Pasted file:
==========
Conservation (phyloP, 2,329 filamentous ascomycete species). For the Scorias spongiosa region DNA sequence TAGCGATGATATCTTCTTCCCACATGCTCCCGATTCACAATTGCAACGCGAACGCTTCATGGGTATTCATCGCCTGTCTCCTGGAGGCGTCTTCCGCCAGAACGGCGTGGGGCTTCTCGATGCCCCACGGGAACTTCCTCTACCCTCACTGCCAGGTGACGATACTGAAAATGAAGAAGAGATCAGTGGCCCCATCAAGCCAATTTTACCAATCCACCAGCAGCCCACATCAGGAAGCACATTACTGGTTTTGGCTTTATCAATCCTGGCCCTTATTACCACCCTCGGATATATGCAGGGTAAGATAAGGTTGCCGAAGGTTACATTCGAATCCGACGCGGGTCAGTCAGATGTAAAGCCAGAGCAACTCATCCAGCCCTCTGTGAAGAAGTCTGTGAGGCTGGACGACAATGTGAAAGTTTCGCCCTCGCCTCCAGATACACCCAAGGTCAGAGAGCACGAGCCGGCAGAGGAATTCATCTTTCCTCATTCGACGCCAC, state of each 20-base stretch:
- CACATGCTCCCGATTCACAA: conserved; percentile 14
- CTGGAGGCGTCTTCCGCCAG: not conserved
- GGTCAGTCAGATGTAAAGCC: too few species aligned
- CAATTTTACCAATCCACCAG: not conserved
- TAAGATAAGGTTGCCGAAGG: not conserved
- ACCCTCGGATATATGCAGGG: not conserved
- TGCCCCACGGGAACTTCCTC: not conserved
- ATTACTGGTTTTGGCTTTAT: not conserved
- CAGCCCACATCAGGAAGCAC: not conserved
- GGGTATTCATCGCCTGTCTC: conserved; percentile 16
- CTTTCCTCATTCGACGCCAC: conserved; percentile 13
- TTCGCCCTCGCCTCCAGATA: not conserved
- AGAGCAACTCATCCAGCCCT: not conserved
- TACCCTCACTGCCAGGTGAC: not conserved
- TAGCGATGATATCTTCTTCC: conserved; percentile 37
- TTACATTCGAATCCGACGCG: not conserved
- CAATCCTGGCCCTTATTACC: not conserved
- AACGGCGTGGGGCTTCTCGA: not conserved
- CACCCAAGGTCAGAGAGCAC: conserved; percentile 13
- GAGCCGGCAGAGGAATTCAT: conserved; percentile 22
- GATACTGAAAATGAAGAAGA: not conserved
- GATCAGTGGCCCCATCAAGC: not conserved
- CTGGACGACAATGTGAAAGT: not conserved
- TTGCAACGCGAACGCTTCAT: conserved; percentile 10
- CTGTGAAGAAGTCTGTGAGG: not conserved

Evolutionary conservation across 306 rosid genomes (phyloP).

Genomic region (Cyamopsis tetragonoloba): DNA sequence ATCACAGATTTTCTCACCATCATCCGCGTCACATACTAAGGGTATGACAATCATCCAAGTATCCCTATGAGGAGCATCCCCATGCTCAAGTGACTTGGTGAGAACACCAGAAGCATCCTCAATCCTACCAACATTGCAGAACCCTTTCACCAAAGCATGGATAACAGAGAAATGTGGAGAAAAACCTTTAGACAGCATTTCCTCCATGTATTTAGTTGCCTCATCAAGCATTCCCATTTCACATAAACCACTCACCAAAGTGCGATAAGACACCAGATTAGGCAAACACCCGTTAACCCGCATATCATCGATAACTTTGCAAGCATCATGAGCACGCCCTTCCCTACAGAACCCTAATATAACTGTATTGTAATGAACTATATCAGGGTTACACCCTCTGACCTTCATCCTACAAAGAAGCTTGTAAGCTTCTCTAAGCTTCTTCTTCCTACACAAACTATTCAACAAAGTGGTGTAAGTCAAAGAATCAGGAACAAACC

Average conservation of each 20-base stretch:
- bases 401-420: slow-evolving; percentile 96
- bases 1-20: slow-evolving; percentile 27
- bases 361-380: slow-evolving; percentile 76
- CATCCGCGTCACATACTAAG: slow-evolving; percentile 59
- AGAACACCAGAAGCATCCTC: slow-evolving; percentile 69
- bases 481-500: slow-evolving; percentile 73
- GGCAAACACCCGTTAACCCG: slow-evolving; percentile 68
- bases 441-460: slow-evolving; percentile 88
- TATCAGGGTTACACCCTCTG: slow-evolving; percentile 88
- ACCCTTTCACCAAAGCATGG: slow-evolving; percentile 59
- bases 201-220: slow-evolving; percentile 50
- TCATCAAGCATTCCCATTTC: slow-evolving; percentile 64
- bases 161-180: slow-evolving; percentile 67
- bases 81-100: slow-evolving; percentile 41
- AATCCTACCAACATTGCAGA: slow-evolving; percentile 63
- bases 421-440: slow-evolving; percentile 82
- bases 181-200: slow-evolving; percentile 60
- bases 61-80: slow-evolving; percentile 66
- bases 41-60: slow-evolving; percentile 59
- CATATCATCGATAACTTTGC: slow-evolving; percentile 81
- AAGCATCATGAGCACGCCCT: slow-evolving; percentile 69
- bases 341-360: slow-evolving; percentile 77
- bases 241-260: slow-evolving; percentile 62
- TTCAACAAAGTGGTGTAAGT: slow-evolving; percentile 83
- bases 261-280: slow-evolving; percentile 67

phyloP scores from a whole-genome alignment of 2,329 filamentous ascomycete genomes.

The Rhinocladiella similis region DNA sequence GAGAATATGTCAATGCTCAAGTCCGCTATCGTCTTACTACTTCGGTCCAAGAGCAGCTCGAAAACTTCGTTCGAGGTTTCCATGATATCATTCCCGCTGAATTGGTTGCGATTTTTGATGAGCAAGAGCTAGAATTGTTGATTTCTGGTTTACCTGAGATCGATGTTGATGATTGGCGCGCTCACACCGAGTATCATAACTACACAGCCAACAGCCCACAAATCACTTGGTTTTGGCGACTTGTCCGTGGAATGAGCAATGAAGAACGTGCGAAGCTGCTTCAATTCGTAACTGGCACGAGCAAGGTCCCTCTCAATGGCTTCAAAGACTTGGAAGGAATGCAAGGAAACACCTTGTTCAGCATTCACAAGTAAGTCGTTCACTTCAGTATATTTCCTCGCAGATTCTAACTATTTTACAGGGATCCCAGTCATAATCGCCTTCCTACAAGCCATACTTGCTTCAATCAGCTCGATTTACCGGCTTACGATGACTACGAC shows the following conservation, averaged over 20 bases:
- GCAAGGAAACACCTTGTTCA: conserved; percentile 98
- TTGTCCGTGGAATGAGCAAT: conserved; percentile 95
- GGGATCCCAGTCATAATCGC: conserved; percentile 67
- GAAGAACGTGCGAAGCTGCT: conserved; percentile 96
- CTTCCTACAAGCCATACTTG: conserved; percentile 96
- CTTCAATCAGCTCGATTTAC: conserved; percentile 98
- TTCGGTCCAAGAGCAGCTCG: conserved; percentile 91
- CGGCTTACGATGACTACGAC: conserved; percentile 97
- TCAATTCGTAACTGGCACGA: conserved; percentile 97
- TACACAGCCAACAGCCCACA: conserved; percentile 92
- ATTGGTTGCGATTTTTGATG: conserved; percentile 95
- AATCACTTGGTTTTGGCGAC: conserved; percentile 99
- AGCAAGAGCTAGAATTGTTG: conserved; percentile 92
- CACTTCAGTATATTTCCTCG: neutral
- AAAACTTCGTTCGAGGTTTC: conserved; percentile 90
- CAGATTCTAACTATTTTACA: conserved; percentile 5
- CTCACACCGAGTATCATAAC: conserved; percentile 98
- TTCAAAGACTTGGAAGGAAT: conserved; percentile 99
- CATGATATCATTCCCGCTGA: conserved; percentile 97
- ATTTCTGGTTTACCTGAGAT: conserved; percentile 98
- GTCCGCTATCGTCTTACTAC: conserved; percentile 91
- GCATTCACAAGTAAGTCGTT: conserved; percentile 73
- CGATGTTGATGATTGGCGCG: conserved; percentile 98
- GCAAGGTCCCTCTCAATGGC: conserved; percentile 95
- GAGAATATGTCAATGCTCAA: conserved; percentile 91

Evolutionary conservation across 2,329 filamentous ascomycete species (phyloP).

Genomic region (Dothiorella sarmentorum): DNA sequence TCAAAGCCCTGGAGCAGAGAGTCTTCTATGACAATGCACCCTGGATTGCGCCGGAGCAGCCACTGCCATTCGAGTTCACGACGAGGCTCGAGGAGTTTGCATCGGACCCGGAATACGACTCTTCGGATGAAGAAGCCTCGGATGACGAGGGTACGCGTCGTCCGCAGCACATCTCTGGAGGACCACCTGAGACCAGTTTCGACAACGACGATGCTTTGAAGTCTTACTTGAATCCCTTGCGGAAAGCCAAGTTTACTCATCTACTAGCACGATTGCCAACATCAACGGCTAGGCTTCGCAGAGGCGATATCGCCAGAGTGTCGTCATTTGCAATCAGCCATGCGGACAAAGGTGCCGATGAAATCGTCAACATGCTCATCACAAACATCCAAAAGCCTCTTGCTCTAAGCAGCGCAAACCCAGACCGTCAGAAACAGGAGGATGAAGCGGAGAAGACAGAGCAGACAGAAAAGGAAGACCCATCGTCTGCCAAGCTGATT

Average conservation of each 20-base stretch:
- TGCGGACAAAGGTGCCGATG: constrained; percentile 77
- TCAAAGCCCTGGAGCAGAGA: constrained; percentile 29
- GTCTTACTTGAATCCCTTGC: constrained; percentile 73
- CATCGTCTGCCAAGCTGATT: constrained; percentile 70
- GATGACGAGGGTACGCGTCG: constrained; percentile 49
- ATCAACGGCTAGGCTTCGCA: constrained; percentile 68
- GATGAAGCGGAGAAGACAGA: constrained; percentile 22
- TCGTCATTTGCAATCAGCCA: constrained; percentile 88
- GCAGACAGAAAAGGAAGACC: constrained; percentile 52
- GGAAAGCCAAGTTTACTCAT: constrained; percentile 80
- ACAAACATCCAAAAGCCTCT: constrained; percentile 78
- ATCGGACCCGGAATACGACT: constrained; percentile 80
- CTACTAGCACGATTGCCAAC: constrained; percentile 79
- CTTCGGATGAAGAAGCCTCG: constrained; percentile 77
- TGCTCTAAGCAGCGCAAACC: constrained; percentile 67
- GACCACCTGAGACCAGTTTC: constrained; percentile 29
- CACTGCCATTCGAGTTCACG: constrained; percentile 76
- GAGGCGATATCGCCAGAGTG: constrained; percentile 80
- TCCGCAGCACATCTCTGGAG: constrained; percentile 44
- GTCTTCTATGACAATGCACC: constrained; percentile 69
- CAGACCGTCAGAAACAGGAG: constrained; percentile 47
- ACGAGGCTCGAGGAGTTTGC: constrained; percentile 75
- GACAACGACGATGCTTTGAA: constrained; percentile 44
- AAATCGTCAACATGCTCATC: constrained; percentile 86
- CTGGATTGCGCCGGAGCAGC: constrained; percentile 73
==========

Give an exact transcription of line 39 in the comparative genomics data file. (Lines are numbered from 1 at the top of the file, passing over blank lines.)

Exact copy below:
- ACCCTTTCACCAAAGCATGG: slow-evolving; percentile 59